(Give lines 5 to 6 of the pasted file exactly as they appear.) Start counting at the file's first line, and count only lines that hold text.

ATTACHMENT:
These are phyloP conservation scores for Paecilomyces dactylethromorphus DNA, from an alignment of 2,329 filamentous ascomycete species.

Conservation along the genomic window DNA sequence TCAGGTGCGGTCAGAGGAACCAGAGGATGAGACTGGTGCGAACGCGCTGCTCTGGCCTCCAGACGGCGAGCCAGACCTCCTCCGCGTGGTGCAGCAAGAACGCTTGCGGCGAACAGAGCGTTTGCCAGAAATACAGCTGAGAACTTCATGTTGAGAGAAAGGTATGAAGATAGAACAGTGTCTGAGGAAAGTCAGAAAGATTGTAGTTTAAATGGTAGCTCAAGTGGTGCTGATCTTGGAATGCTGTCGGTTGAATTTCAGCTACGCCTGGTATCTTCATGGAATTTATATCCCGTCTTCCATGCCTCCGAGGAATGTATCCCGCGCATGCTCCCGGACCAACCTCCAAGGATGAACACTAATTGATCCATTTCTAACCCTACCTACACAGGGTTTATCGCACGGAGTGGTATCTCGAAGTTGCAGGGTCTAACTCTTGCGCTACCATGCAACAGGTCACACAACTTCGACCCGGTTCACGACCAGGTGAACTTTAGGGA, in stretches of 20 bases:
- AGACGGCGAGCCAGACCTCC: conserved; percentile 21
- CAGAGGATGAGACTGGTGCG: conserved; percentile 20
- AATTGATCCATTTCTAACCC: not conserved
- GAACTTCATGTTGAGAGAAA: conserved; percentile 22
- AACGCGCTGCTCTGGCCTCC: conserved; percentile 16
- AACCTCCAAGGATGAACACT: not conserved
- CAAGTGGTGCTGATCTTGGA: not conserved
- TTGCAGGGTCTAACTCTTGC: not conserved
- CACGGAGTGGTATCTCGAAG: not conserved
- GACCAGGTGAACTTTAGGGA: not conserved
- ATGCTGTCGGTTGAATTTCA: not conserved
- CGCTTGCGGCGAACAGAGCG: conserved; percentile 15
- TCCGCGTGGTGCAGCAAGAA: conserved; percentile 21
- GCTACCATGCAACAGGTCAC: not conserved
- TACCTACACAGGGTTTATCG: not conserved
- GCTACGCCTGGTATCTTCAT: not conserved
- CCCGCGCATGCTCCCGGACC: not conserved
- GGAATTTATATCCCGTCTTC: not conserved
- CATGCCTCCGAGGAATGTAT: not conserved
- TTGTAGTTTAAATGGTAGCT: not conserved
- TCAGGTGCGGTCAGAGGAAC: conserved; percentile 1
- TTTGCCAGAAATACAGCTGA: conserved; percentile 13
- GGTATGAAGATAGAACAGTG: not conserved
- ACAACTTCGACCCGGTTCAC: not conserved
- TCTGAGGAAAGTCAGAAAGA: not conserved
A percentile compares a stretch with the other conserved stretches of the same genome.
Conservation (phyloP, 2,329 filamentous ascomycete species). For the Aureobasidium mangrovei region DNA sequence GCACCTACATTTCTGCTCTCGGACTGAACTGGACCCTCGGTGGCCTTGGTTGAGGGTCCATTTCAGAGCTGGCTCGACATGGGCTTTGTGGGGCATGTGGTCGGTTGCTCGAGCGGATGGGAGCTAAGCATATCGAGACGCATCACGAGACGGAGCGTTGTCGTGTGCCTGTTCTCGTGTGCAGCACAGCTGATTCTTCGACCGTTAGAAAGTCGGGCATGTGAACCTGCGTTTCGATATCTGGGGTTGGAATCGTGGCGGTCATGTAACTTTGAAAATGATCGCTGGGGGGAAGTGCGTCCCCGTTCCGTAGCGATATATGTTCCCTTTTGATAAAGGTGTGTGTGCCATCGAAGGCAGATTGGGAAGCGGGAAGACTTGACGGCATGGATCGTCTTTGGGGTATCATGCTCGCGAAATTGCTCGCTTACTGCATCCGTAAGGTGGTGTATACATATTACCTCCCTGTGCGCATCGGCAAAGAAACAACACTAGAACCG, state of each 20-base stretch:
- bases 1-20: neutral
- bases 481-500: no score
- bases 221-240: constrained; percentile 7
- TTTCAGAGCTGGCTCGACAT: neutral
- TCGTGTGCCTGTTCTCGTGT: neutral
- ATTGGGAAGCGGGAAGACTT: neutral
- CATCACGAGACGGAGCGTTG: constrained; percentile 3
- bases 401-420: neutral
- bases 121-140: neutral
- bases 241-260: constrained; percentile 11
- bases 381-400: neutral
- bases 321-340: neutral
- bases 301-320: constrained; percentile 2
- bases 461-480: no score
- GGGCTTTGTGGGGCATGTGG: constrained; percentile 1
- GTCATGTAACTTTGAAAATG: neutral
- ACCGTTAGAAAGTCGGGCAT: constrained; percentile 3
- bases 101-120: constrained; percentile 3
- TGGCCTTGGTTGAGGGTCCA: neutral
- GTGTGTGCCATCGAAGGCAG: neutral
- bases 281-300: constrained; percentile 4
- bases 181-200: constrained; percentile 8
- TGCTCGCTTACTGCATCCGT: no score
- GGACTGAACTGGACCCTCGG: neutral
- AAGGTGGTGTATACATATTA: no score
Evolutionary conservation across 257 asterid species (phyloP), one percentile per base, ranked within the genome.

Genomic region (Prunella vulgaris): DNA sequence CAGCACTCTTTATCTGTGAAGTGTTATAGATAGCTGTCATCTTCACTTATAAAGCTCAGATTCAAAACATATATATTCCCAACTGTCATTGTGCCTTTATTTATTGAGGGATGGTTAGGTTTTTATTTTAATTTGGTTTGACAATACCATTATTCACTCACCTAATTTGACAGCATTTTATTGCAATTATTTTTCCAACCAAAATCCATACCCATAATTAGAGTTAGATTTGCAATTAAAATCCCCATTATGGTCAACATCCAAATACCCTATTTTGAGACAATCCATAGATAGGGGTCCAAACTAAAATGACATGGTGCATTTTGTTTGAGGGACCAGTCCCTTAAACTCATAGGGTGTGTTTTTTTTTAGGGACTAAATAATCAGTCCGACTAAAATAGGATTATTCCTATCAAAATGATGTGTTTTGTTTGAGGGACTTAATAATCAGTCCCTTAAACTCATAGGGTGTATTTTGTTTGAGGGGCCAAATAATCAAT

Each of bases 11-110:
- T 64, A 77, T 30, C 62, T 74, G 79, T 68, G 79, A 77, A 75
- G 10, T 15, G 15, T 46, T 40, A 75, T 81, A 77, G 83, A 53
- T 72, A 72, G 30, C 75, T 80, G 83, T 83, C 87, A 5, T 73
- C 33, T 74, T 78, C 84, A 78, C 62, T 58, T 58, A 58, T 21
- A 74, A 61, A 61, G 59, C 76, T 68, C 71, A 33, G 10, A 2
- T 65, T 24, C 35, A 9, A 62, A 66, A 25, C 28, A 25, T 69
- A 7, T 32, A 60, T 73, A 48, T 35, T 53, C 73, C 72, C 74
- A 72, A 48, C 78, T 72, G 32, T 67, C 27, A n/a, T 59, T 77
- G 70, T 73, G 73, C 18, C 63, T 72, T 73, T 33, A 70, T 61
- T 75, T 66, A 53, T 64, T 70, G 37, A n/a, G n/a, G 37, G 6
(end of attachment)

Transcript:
- AATTGATCCATTTCTAACCC: not conserved
- GAACTTCATGTTGAGAGAAA: conserved; percentile 22